You would be forgiven for thinking that when it comes to interior doors, home-owners are satisfied with the same old styles, as if these room dividers work best when they do nothing more than complement the overall décor. After all, many of your clients’ homes likely feature either straightforward plain-faced doors or the ubiquitous six-panel colonial style, so common that it practically blends in.
Pay closer attention to what customers actually want, though, and you will probably find that many are open to the idea of installing interior doors that make bolder statements.
“There’s a greater awareness of the interior door as an architectural feature,” says Laura Fisher, Director of Marketing at door provider JELD-WEN in Canada.
Having attended the National Association of Home Builders’ International Builders Show in Orlando earlier this year, Fisher notes a number of exciting trends, including glazing and a stronger connection between indoor and external doors. She certainly is not the only one in the industry to have noticed that the lowly interior door is ready to climb the renovation priority list. Others in the know say manufacturers, designers and home-owners are pushing the envelope on interior door design, making this area of the building sector one worth watching.
Let The Light Shine In
Doors with glass are becoming popular. Some new styles have glass built in while others are paired with transoms. Either way, the point is to shed light in dark areas. “Transoms were typically used as exterior door features, but people want natural light flowing through their homes,” says Kristina Lafrance, head of Business Development at Madawaska Doors. “They’re going with solid slab doors and transoms above to do that yet provide privacy, too.”
Fisher at JELD-WEN says manufacturers are also using decorative and translucent glass in doors to permit light while protecting privacy. This follows the trend toward smaller spaces, she says. Home-owners want to let natural light in to open up otherwise cramped areas, but customers also want to be able to close those areas off. Glass-featured doors are perfect for privatizing an alcove by the stairs of an old Craftsman cottage, or to seclude a den in a sub-1,000-sq.-ft. condo.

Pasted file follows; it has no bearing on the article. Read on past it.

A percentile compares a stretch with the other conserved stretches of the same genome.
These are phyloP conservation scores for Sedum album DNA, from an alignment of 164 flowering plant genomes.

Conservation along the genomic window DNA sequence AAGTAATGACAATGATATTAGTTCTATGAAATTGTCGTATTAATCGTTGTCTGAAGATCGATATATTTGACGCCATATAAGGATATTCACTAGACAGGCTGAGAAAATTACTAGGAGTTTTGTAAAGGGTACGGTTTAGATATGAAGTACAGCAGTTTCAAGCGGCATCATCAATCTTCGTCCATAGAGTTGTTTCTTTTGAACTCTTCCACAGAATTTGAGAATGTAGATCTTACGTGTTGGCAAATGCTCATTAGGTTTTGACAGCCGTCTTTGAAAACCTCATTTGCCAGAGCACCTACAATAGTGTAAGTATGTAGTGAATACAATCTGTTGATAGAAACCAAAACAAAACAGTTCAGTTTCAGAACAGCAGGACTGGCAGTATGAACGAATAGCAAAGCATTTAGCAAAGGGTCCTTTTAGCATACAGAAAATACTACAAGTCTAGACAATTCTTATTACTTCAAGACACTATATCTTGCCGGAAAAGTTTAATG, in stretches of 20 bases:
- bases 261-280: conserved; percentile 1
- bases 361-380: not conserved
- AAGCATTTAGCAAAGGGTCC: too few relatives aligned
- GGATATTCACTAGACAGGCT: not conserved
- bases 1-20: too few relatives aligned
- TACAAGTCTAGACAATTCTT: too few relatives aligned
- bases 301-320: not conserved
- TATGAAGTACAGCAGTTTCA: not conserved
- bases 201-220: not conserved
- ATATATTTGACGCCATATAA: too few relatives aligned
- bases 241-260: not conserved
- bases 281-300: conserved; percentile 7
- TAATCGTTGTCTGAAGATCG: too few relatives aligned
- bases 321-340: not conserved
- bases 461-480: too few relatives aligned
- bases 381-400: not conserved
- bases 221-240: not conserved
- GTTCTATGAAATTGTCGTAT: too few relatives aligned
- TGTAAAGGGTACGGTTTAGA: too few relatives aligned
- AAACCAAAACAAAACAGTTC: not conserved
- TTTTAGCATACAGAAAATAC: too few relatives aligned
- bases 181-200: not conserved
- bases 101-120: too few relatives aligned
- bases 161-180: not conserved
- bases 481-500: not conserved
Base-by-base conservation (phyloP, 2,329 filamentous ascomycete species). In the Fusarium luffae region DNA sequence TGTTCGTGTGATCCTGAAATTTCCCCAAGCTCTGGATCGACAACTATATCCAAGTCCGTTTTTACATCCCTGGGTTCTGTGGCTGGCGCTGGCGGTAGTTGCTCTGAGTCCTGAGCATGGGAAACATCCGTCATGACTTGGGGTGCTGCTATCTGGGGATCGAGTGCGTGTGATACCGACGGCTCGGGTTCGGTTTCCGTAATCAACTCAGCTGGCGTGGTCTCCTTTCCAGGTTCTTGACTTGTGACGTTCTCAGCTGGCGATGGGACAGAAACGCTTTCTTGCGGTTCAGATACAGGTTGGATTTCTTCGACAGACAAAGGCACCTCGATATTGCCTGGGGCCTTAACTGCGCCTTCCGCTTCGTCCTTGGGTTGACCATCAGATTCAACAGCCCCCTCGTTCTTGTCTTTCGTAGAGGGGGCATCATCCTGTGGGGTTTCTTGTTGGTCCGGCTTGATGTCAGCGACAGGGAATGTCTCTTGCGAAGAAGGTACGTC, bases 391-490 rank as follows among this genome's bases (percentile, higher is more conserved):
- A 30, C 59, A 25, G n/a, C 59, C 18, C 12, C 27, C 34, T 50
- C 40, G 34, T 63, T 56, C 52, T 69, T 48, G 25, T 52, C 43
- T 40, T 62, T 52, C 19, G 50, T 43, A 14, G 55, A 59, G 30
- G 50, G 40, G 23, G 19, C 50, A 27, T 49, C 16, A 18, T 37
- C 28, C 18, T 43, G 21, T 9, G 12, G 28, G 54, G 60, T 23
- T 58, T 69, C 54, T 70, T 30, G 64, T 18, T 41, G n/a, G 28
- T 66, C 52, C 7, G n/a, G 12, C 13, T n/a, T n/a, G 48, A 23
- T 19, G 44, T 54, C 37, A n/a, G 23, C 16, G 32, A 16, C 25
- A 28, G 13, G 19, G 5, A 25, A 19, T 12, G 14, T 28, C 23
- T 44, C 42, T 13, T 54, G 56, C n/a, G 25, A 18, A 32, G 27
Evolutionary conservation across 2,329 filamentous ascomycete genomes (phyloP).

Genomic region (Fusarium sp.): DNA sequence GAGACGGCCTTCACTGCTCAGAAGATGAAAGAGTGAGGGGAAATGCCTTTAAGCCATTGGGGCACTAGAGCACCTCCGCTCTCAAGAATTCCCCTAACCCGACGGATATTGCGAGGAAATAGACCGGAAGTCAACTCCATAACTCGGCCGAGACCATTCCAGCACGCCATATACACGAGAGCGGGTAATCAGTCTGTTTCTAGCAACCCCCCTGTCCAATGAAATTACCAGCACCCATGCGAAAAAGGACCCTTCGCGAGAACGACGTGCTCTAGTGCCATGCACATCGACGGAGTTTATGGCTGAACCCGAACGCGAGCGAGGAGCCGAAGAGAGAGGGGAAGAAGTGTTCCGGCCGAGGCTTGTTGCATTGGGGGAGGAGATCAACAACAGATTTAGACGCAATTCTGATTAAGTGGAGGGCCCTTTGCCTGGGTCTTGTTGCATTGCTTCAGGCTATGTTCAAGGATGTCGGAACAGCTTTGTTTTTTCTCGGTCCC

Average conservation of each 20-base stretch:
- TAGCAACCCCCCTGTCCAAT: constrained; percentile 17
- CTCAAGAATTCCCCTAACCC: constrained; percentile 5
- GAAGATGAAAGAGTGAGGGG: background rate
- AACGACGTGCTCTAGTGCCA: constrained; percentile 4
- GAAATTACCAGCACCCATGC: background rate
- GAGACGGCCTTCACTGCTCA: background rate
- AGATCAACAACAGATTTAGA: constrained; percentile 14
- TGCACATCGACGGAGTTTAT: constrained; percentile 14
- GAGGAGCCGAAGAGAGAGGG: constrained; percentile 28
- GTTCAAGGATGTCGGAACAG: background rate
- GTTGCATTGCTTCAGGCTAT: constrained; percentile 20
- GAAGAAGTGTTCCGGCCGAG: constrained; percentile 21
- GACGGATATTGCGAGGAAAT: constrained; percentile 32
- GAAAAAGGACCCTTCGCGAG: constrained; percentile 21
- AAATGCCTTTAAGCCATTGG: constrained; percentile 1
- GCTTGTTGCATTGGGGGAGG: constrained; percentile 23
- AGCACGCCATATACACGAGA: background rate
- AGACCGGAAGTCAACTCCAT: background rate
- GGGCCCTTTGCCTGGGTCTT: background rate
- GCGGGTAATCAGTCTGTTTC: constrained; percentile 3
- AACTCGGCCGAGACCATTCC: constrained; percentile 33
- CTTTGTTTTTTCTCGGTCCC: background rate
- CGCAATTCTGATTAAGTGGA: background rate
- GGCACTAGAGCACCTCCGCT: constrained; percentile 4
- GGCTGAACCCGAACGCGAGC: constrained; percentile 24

Many home-owners have started to pay close attention to the statement their front doors make in terms of curb appeal. Now they want to extend that style to narrative indoors. To meet this trend, JELD-WEN has introduced the Studio collection of interior doors, a series that complements the company’s Studio exterior doors. The line features a contemporary style with geometric patterns on molded or flush façades. Already available in the U.S., the Studio portfolio is expected to be on the market in Canada by mid-2017.
Beyond The Barn
Barn-style doors continue to be popular, Fisher says. This rustic look is especially good for homes that have large doorways that home-owners wish to close off from time to time, with style. These sliding dividers have visual heft and make a bold statement.
They need not look especially rustic. Some designs feature metallic façades rather than painted or stained wood, prioritizing a futuristic feel over rural warmth. Sophisticated models create a sliding wall effect to create large areas of otherwise separated rooms.
The barn door trend, though, may be waning, judging from an article published recently on Realtor.com, the real estate news site. The story warns that barn doors really only make sense for spaces that need to be blocked off occasionally yet lack the space for swinging doors. The style certainly does not suit every situation. Further, barn doors are becoming so common that they could very well fade out of fashion. If your customer wants you to install barn doors for the look primarily, you might want to point out that the trend seems to be coming to an end, and any application of this style could be seen as a negative should the client wish to sell in the near future, unless the doors meet a specific functional need.
A Long Goodbye To The Old Colonial